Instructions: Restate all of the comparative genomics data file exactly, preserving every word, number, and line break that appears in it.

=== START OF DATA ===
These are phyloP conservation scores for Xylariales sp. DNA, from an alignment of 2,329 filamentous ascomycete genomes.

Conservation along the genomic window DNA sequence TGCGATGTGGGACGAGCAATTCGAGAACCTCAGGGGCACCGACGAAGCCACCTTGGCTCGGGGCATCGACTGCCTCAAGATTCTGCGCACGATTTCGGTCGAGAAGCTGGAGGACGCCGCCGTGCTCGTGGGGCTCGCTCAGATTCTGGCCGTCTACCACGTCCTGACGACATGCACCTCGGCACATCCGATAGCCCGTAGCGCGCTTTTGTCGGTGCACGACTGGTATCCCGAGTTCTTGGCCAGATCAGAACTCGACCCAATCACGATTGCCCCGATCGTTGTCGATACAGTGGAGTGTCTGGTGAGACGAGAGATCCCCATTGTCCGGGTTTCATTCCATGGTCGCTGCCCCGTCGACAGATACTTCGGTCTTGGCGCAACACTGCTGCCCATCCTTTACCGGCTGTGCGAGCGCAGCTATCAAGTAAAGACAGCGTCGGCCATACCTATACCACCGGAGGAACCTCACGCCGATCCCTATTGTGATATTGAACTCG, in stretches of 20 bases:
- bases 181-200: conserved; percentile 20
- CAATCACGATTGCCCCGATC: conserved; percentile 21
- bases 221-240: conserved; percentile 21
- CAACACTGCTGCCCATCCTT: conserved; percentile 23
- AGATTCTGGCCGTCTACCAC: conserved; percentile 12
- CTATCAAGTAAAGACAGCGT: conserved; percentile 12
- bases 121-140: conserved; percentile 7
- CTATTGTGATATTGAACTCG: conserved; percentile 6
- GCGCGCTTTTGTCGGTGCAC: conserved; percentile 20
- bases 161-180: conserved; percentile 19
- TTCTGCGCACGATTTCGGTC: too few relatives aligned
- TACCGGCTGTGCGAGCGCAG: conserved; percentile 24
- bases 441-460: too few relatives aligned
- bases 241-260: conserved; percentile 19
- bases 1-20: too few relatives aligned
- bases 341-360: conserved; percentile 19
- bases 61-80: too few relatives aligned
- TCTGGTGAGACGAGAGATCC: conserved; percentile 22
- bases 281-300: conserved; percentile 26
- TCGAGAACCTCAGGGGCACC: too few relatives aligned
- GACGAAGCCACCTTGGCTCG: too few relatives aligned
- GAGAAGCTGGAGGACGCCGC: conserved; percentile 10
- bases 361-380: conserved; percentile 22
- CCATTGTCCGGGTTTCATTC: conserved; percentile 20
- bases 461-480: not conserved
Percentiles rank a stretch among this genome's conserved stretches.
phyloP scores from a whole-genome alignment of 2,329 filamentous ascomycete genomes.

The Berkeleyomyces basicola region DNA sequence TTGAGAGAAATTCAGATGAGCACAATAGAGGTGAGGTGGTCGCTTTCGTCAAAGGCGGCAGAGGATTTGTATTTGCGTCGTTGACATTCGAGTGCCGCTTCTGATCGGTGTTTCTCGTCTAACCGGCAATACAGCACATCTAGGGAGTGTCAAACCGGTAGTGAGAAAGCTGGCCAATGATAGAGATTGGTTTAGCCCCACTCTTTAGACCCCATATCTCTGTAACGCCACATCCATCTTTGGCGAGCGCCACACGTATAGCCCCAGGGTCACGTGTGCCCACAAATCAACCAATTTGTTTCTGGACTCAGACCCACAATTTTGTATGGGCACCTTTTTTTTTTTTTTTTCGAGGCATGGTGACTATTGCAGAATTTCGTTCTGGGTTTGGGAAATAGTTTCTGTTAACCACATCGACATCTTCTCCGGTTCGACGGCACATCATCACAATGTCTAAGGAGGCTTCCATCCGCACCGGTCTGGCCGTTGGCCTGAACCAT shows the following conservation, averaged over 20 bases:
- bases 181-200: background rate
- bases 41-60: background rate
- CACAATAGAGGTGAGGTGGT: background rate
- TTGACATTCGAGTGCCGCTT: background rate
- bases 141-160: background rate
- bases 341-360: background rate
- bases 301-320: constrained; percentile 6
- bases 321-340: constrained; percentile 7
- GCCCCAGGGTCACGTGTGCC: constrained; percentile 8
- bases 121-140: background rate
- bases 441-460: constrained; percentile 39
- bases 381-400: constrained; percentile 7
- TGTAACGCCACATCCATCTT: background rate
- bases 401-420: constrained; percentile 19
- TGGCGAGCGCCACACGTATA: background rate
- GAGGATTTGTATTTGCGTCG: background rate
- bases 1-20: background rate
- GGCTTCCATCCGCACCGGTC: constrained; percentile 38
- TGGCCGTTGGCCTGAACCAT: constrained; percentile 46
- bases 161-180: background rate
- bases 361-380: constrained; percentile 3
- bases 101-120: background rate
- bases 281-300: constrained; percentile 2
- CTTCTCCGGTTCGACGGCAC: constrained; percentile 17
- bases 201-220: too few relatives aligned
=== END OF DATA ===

These are phyloP conservation scores for Xylariales sp. DNA, from an alignment of 2,329 filamentous ascomycete genomes.

Conservation along the genomic window DNA sequence TGCGATGTGGGACGAGCAATTCGAGAACCTCAGGGGCACCGACGAAGCCACCTTGGCTCGGGGCATCGACTGCCTCAAGATTCTGCGCACGATTTCGGTCGAGAAGCTGGAGGACGCCGCCGTGCTCGTGGGGCTCGCTCAGATTCTGGCCGTCTACCACGTCCTGACGACATGCACCTCGGCACATCCGATAGCCCGTAGCGCGCTTTTGTCGGTGCACGACTGGTATCCCGAGTTCTTGGCCAGATCAGAACTCGACCCAATCACGATTGCCCCGATCGTTGTCGATACAGTGGAGTGTCTGGTGAGACGAGAGATCCCCATTGTCCGGGTTTCATTCCATGGTCGCTGCCCCGTCGACAGATACTTCGGTCTTGGCGCAACACTGCTGCCCATCCTTTACCGGCTGTGCGAGCGCAGCTATCAAGTAAAGACAGCGTCGGCCATACCTATACCACCGGAGGAACCTCACGCCGATCCCTATTGTGATATTGAACTCG, in stretches of 20 bases:
- bases 181-200: conserved; percentile 20
- CAATCACGATTGCCCCGATC: conserved; percentile 21
- bases 221-240: conserved; percentile 21
- CAACACTGCTGCCCATCCTT: conserved; percentile 23
- AGATTCTGGCCGTCTACCAC: conserved; percentile 12
- CTATCAAGTAAAGACAGCGT: conserved; percentile 12
- bases 121-140: conserved; percentile 7
- CTATTGTGATATTGAACTCG: conserved; percentile 6
- GCGCGCTTTTGTCGGTGCAC: conserved; percentile 20
- bases 161-180: conserved; percentile 19
- TTCTGCGCACGATTTCGGTC: too few relatives aligned
- TACCGGCTGTGCGAGCGCAG: conserved; percentile 24
- bases 441-460: too few relatives aligned
- bases 241-260: conserved; percentile 19
- bases 1-20: too few relatives aligned
- bases 341-360: conserved; percentile 19
- bases 61-80: too few relatives aligned
- TCTGGTGAGACGAGAGATCC: conserved; percentile 22
- bases 281-300: conserved; percentile 26
- TCGAGAACCTCAGGGGCACC: too few relatives aligned
- GACGAAGCCACCTTGGCTCG: too few relatives aligned
- GAGAAGCTGGAGGACGCCGC: conserved; percentile 10
- bases 361-380: conserved; percentile 22
- CCATTGTCCGGGTTTCATTC: conserved; percentile 20
- bases 461-480: not conserved
Percentiles rank a stretch among this genome's conserved stretches.
phyloP scores from a whole-genome alignment of 2,329 filamentous ascomycete genomes.

The Berkeleyomyces basicola region DNA sequence TTGAGAGAAATTCAGATGAGCACAATAGAGGTGAGGTGGTCGCTTTCGTCAAAGGCGGCAGAGGATTTGTATTTGCGTCGTTGACATTCGAGTGCCGCTTCTGATCGGTGTTTCTCGTCTAACCGGCAATACAGCACATCTAGGGAGTGTCAAACCGGTAGTGAGAAAGCTGGCCAATGATAGAGATTGGTTTAGCCCCACTCTTTAGACCCCATATCTCTGTAACGCCACATCCATCTTTGGCGAGCGCCACACGTATAGCCCCAGGGTCACGTGTGCCCACAAATCAACCAATTTGTTTCTGGACTCAGACCCACAATTTTGTATGGGCACCTTTTTTTTTTTTTTTTCGAGGCATGGTGACTATTGCAGAATTTCGTTCTGGGTTTGGGAAATAGTTTCTGTTAACCACATCGACATCTTCTCCGGTTCGACGGCACATCATCACAATGTCTAAGGAGGCTTCCATCCGCACCGGTCTGGCCGTTGGCCTGAACCAT shows the following conservation, averaged over 20 bases:
- bases 181-200: background rate
- bases 41-60: background rate
- CACAATAGAGGTGAGGTGGT: background rate
- TTGACATTCGAGTGCCGCTT: background rate
- bases 141-160: background rate
- bases 341-360: background rate
- bases 301-320: constrained; percentile 6
- bases 321-340: constrained; percentile 7
- GCCCCAGGGTCACGTGTGCC: constrained; percentile 8
- bases 121-140: background rate
- bases 441-460: constrained; percentile 39
- bases 381-400: constrained; percentile 7
- TGTAACGCCACATCCATCTT: background rate
- bases 401-420: constrained; percentile 19
- TGGCGAGCGCCACACGTATA: background rate
- GAGGATTTGTATTTGCGTCG: background rate
- bases 1-20: background rate
- GGCTTCCATCCGCACCGGTC: constrained; percentile 38
- TGGCCGTTGGCCTGAACCAT: constrained; percentile 46
- bases 161-180: background rate
- bases 361-380: constrained; percentile 3
- bases 101-120: background rate
- bases 281-300: constrained; percentile 2
- CTTCTCCGGTTCGACGGCAC: constrained; percentile 17
- bases 201-220: too few relatives aligned